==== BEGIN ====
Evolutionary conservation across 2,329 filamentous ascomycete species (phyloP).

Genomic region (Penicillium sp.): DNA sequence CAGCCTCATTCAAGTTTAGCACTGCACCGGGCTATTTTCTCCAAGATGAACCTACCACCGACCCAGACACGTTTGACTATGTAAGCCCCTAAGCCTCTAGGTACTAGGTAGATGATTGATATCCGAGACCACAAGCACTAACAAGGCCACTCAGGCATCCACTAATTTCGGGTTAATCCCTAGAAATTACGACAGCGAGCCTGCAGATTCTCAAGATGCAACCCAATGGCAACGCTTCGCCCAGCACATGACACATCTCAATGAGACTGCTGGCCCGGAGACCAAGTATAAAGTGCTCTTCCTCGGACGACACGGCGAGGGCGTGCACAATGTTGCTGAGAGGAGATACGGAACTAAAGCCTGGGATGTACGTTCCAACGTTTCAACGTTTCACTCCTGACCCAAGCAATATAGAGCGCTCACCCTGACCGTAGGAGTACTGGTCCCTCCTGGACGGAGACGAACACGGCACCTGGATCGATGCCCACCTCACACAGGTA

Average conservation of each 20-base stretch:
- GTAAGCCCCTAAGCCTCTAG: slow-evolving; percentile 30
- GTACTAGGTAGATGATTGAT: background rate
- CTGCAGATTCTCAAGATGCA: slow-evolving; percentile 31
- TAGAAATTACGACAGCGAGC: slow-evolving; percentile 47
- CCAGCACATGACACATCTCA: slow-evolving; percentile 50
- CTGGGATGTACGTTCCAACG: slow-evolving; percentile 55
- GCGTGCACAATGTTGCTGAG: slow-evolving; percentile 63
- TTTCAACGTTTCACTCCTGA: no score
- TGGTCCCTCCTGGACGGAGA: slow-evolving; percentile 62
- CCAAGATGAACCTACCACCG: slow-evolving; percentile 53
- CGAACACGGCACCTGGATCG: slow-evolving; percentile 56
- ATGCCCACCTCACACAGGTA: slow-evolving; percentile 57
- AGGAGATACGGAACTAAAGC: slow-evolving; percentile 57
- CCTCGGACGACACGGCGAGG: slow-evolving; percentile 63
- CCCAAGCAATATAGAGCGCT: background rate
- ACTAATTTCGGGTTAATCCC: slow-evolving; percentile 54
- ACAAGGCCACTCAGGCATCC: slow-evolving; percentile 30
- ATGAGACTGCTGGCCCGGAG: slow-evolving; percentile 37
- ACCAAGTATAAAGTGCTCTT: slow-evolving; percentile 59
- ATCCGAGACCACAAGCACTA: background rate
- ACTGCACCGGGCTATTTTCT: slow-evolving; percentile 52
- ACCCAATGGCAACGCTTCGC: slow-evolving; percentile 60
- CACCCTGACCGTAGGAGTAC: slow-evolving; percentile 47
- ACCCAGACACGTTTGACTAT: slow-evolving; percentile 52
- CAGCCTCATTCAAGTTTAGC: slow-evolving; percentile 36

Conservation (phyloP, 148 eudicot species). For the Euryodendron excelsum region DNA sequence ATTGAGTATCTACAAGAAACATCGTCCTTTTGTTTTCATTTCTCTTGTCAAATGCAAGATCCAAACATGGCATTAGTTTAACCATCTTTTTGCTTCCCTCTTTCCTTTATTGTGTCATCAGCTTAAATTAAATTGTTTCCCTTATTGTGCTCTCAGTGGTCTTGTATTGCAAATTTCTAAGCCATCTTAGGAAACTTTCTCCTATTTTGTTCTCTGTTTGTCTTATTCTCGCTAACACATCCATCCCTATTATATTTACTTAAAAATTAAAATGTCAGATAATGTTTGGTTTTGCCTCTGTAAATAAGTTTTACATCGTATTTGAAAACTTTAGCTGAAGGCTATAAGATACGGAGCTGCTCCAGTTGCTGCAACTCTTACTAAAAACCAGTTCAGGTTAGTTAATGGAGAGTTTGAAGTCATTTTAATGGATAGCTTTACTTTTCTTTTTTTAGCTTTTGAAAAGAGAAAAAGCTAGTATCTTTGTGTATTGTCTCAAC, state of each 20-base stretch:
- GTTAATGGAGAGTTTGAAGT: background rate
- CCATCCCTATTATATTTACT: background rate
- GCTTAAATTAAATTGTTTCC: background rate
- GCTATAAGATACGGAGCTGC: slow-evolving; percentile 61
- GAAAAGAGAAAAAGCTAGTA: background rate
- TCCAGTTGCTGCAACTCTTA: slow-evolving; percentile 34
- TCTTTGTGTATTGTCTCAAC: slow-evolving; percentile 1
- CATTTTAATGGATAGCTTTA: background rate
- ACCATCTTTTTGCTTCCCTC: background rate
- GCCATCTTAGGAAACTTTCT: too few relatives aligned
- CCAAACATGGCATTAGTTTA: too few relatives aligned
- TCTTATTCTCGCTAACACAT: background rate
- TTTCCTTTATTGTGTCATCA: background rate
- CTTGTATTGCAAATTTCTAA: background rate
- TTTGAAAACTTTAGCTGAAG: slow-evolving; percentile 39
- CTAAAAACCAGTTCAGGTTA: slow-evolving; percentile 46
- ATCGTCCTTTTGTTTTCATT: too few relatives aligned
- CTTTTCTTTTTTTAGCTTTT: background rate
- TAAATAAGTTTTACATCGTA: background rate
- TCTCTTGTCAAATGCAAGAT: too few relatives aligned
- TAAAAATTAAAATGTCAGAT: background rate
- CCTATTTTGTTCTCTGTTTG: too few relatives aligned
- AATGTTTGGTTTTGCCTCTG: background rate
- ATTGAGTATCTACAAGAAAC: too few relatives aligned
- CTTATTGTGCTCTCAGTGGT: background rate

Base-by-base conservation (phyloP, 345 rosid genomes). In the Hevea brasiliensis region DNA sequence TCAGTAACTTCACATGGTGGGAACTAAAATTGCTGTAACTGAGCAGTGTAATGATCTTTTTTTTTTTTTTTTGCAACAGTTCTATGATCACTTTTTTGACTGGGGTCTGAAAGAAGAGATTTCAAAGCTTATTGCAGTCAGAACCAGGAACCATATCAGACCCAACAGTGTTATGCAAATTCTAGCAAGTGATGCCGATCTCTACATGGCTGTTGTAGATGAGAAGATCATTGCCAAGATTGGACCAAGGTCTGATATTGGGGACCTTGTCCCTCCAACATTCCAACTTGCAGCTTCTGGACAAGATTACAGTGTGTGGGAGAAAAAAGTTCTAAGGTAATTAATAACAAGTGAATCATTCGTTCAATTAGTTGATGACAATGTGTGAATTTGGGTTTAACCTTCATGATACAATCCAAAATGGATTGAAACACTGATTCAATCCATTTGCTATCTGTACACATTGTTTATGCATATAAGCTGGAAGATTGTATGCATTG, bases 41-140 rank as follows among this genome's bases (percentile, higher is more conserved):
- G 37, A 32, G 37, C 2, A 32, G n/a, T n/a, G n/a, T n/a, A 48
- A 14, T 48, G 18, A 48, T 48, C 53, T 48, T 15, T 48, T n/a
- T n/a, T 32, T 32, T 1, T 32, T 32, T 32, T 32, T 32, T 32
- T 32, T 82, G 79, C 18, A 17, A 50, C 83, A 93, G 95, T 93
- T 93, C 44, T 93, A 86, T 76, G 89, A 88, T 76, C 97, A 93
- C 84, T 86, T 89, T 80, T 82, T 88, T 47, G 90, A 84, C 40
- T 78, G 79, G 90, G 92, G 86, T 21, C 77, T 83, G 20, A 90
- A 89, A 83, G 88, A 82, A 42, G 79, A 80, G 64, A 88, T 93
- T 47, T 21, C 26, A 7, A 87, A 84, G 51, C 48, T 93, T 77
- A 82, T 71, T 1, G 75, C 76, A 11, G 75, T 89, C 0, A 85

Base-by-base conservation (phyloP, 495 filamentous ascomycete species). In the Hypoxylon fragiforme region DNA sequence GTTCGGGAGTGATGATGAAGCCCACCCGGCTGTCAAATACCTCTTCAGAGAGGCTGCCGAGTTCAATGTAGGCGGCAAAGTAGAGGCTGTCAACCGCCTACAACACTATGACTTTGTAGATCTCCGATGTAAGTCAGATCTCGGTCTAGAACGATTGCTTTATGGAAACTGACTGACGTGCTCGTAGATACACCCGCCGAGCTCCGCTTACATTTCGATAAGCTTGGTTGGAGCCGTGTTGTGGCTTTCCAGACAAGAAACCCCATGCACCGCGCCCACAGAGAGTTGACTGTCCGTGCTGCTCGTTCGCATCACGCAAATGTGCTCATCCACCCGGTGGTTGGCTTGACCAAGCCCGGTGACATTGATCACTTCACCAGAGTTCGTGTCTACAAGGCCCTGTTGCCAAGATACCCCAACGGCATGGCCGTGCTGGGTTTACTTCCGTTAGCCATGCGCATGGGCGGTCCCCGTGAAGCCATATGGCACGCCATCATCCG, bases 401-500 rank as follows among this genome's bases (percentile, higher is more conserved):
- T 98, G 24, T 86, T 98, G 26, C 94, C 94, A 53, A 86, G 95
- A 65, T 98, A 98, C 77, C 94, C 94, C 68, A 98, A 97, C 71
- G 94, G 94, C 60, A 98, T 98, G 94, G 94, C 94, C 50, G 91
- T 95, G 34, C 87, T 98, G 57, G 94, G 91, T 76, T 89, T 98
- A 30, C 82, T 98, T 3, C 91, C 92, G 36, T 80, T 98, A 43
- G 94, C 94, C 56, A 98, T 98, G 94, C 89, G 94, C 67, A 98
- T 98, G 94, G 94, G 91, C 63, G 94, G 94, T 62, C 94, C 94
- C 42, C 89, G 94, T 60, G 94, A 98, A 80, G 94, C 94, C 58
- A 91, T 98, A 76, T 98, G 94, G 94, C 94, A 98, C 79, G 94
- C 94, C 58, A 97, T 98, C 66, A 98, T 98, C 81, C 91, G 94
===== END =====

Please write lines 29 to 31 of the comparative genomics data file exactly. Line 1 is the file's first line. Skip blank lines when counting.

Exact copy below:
Conservation (phyloP, 148 eudicot species). For the Euryodendron excelsum region DNA sequence ATTGAGTATCTACAAGAAACATCGTCCTTTTGTTTTCATTTCTCTTGTCAAATGCAAGATCCAAACATGGCATTAGTTTAACCATCTTTTTGCTTCCCTCTTTCCTTTATTGTGTCATCAGCTTAAATTAAATTGTTTCCCTTATTGTGCTCTCAGTGGTCTTGTATTGCAAATTTCTAAGCCATCTTAGGAAACTTTCTCCTATTTTGTTCTCTGTTTGTCTTATTCTCGCTAACACATCCATCCCTATTATATTTACTTAAAAATTAAAATGTCAGATAATGTTTGGTTTTGCCTCTGTAAATAAGTTTTACATCGTATTTGAAAACTTTAGCTGAAGGCTATAAGATACGGAGCTGCTCCAGTTGCTGCAACTCTTACTAAAAACCAGTTCAGGTTAGTTAATGGAGAGTTTGAAGTCATTTTAATGGATAGCTTTACTTTTCTTTTTTTAGCTTTTGAAAAGAGAAAAAGCTAGTATCTTTGTGTATTGTCTCAAC, state of each 20-base stretch:
- GTTAATGGAGAGTTTGAAGT: background rate
- CCATCCCTATTATATTTACT: background rate